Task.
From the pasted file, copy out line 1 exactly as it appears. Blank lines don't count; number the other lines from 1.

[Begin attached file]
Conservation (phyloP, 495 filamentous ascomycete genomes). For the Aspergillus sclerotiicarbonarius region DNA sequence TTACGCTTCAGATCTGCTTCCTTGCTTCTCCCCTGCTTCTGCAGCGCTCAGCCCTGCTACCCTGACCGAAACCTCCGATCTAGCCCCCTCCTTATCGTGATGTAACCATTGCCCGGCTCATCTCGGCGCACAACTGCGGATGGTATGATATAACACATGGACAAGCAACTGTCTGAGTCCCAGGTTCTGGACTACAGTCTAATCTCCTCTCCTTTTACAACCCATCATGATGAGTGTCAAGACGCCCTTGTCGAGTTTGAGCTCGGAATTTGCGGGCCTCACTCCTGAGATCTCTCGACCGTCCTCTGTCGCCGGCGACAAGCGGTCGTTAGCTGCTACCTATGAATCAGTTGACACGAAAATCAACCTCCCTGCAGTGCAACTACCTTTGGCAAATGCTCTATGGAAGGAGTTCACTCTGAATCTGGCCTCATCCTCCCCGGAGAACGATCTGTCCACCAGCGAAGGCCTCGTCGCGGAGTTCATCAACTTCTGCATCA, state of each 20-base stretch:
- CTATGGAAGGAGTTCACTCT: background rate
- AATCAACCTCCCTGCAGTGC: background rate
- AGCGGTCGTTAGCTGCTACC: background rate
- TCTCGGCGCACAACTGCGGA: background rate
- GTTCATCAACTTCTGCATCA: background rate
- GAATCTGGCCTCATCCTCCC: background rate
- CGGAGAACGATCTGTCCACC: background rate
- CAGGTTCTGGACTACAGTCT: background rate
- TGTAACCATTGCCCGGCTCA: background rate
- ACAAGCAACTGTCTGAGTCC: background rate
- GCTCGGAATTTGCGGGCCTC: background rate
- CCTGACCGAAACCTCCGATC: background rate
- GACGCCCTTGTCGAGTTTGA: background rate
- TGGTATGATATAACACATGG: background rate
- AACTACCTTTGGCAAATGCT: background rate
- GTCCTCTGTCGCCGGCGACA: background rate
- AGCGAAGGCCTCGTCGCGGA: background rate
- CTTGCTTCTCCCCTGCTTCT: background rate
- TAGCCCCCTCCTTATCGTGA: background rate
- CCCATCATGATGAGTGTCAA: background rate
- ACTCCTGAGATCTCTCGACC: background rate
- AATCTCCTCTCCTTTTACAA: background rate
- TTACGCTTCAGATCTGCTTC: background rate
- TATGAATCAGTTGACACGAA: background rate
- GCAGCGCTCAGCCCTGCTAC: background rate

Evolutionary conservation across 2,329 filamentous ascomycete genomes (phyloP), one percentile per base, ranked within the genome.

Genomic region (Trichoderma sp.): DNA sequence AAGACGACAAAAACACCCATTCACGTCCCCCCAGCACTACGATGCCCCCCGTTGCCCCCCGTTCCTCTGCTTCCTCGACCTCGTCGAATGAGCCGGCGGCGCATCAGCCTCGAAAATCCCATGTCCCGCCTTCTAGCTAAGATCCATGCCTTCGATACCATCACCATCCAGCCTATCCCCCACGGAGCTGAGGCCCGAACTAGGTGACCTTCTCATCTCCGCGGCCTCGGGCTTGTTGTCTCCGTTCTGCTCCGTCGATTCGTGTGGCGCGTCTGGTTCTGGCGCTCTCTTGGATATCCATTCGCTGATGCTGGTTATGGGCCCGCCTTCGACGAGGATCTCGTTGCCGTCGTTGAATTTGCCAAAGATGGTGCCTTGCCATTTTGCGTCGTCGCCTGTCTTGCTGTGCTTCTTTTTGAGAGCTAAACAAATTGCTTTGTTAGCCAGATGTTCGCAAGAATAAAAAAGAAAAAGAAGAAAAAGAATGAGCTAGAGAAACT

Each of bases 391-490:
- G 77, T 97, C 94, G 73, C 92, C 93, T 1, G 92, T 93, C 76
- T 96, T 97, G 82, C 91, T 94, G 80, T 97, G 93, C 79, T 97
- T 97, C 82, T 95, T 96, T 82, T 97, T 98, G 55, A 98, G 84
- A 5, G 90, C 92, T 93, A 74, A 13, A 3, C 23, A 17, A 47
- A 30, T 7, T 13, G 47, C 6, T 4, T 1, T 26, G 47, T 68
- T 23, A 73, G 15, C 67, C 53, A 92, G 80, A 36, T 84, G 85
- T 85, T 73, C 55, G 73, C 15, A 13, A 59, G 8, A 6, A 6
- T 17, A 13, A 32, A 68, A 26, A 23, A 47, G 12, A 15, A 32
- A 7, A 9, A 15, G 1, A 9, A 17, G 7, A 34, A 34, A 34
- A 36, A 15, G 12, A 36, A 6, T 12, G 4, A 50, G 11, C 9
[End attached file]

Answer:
Conservation (phyloP, 495 filamentous ascomycete genomes). For the Aspergillus sclerotiicarbonarius region DNA sequence TTACGCTTCAGATCTGCTTCCTTGCTTCTCCCCTGCTTCTGCAGCGCTCAGCCCTGCTACCCTGACCGAAACCTCCGATCTAGCCCCCTCCTTATCGTGATGTAACCATTGCCCGGCTCATCTCGGCGCACAACTGCGGATGGTATGATATAACACATGGACAAGCAACTGTCTGAGTCCCAGGTTCTGGACTACAGTCTAATCTCCTCTCCTTTTACAACCCATCATGATGAGTGTCAAGACGCCCTTGTCGAGTTTGAGCTCGGAATTTGCGGGCCTCACTCCTGAGATCTCTCGACCGTCCTCTGTCGCCGGCGACAAGCGGTCGTTAGCTGCTACCTATGAATCAGTTGACACGAAAATCAACCTCCCTGCAGTGCAACTACCTTTGGCAAATGCTCTATGGAAGGAGTTCACTCTGAATCTGGCCTCATCCTCCCCGGAGAACGATCTGTCCACCAGCGAAGGCCTCGTCGCGGAGTTCATCAACTTCTGCATCA, state of each 20-base stretch: